Tuesday, 8 March 2011

African-American Separatism: Black Nationalist Beliefs

The following website outlines the beliefs held by Black Nationalists - those people who favour separatism over assimilation with Caucasians. http://www.realitynews.com/archive/570.html Black Nationalism appears to be based on a sense of "racial unity" as opposed to specific cultural beliefs/practices or ethnicities. The ideology therefore relies on "Pan-Africanism." (N.B - "Journal of Pan-African Studies" : http://www.jpanafrican.com/index.htm - 'The Journal of Pan African Studies is a trans-disciplinary peer reviewed scholarly journal devoted to the intellectual synthesis of research, scholarship and critical thought on the [collective] African experience.')

Such a mergence of multiple cultures and the origins of an all-Black-encompassing group seems rooted in the slave trade. The article states that '[s]laveholders deliberately mixed together slaves of diverse linguistic and tribal backgrounds in order to minimize their ability to communicate and make common cause.' As a response to this, the African slaves, with very diverse backgrounds, learnt to communicate in a unified way, 'bridging ethnic differences' and therefore uniting against one common enemy - white people. Nevertheless, there were differing views on how Black Nationalism should be practised in contemporary America. Some Separatists insisted on a designated territory - some sort of territorial base, whereas others "merely" wanted separate establishments in American society - churches, cemetaries, restaurants and so on.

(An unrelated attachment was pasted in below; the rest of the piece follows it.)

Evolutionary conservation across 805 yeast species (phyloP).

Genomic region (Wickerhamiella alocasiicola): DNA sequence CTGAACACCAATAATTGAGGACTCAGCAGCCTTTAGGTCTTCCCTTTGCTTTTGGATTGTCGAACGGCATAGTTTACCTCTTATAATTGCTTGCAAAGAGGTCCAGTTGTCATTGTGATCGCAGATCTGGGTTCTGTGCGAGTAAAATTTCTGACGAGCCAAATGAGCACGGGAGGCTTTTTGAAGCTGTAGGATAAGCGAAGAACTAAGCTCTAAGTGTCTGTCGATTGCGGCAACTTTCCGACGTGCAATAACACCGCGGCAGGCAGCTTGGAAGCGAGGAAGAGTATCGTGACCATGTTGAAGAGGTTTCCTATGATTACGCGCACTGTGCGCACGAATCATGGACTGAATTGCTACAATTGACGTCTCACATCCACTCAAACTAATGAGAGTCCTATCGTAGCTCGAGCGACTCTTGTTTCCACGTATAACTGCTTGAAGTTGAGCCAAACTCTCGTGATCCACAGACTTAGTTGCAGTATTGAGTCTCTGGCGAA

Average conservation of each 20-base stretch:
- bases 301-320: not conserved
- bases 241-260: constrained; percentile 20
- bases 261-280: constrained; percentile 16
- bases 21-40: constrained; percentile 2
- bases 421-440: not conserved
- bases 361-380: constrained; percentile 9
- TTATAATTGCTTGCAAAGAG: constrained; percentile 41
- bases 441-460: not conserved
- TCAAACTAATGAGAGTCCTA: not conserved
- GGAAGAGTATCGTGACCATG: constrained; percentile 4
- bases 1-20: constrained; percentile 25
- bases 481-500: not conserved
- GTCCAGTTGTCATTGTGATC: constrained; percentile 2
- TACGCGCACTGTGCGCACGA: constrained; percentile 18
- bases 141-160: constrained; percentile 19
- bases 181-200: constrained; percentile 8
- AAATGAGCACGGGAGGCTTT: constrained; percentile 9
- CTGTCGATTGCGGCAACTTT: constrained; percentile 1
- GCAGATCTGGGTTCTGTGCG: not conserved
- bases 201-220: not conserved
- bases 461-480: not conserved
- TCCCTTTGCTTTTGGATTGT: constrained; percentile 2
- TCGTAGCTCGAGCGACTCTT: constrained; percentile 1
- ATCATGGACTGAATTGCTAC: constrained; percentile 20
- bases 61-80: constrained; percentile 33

The article continues, discussing a collective sense of "Black Pride" that should be held dear and strived to maintain. Many Black Nationalists have views, for instance, on "Black Beauty," whereby they are critical of 'black acceptance of white standards' - the examples of straightening one's hair, or craving a lighter skin tone are given. It is not mentioned here, but Whitney Houston was openly criticised when she first became successful in the mid-late 1980s for pandering to white ideals, specifically around her style of music, with many critics likening some of her early hits to being "typically white." 'Black disc jockeys have chided her for "not having soul" and being "too White."' ('Ebony' magazine - May 1991: http://findarticles.com/p/articles/mi_m1077/is_n7_v46/ai_10640593/ ) As we know, there was also controversy concerning Michael Jackson's drastic change in appearance. "In the 1960s, the phrase "Black is Beautiful" was coined, in conjunction with the infamous "Black Power."

The most forthright and outspoken advocates of Separatism were advocates of emigration or colonisation. The only way in which African-Americans could succeed was through the establishment of all-black settlements, totally going against the idea of assimilation. 'In 1815, for example, Paul Cuffe led a group of 38 African Americans to found a settlement in Sierra Leone,' with the idea of potentially laying the foundations for an independent black state.

It is important to realise that Black Nationalists agree on the needs for separation from white people, but the extent to which they agree differs greatly.

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